Aftermath interests me, but I hear its poorly written?

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57 minutes ago, buizel said:

Can OP update list of canon-books maybe?

 

I haven't read any canon books, hell I've just started reading "Heir to the Empire" - now that EU is getting binned ive started paying interest in it.

 

However, I would like to read some canon books - so far Lost Stars is first on the list? What's the best ones out there? I actually prefer the prequel-characters so if theres anything about Anakin/Obi-Wan or whatever I'd like to read it. Is Ahsoka any good? I shipped her and Anakin in TCW, don't like her now cause she left lil Annie.

 

Aftermath interests me, but I hear its poorly written?

 

Good idea! I've just added the paperback novels and TPB comics published so far. Remind me again this time next year :)

 

My recommendations from all the ones I've read so far are Lost Stars, Bloodline and Battlefront: Twilight Company. Worst by far, and one you should not read under any circumstances, unless you want to punish yourself for some unspeakable crime, is Heir to the Jedi.

 

I've been building up a bit of a pile of shame lately, but I'll hopefully get through one or two when I go on holiday soon.

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45 minutes ago, Darren said:

 

Good idea! I've just added the paperback novels and TPB comics published so far. Remind me again this time next year :)

 

My recommendations from all the ones I've read so far are Lost Stars, Bloodline and Battlefront: Twilight Company. Worst by far, and one you should not read under any circumstances, unless you want to punish yourself for some unspeakable crime, is Heir to the Jedi.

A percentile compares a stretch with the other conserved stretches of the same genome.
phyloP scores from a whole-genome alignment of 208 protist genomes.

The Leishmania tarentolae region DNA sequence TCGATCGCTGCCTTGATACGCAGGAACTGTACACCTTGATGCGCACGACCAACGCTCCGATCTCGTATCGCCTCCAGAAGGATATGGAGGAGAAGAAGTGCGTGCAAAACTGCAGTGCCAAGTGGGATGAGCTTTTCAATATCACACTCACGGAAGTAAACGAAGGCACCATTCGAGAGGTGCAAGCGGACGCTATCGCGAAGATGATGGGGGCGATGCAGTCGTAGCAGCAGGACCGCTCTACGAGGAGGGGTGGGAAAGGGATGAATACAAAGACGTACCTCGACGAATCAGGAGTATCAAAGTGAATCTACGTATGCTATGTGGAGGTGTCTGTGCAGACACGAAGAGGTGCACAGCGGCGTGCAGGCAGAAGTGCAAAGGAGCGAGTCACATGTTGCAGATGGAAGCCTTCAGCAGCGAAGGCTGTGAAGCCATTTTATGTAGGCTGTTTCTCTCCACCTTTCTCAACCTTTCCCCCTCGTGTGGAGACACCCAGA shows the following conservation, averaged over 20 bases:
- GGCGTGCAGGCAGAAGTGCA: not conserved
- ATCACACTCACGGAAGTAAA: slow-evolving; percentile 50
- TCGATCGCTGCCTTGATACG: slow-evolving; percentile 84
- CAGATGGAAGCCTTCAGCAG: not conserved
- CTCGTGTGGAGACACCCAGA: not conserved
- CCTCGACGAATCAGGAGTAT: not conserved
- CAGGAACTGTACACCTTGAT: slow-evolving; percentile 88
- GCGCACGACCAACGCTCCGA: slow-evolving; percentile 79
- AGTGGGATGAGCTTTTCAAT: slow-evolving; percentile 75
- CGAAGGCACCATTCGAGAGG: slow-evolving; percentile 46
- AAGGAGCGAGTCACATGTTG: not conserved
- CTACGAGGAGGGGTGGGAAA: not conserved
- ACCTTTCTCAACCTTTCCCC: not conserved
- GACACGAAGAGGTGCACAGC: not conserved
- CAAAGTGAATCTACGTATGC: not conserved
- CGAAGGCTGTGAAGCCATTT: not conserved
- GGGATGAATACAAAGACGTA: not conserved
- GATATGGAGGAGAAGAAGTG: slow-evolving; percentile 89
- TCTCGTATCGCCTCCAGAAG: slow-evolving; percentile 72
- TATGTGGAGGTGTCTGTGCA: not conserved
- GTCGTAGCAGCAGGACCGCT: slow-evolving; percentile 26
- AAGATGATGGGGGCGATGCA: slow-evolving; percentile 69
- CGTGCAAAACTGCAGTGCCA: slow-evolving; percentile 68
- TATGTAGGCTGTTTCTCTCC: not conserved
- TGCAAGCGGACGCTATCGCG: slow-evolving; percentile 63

I've been building up a bit of a pile of shame lately, but I'll hopefully get through one or two when I go on holiday soon.

 

Battlefront doesnt interest me, the less 'Wars' part I enjoy more, that book looks too much like a war-book that might not interest me. Bloodline might since everyone loves the author of Lost Stars. Plageius isn't canon anymore is it? Is it good tho?

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54 minutes ago, buizel said:

 

Battlefront doesnt interest me, the less 'Wars' part I enjoy more, that book looks too much like a war-book that might not interest me. Bloodline might since everyone loves the author of Lost Stars. Plageius isn't canon anymore is it? Is it good tho?

 

Plagueis isn't canon, no - but it's a really good book.  Definitely recommend it.  I reviewed it a few posts back.

 

Really want to read Lost Stars - I've just started the 2nd part of Aftermath and I already have Tarkin waiting on my Kindle but I'll definitely find Lost Stars when I go on holiday in June.

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  • 2 weeks later...
  • 2 weeks later...

So - Aftermath: Life Debt.

More of the same or a vast improvement?

Easy - a vast improvement over the lacklustre Aftermath. This is SO much better and rights many wrongs from the original.

Moans out of the way first - it's still written in the present tense and those forced Star Wars similies - whilst not as frequent - still make too many appearances. And I thought there were too many romances, or hints of them, shoe horned in.

But it's a much better story. Very well paced, full of action and gets going pretty much immediately. It feels more like Star Wars.

The characters whom I lambasted for being boring and two dimensional are filled out and all the newly introduced crew from the original book appear to have a better direction, more of a purpose and I found them all much more likeable. Maybe it helps that Life Debt features some well known characters in prominent roles who mix with the 'newbies', but they work well after a disappointing introduction.

Plenty of intrigue on the side of the Empire too - there's still a lot of story to be told but we know the First Order is going to rise from the ashes of the Empire, and I've already made some guesses to the connections to characters from The Force Awakens. Time will tell if I'm right in my predictions, and I'm sure I'll have a better idea once I've completed Empire's End, the final instalment of this trilogy.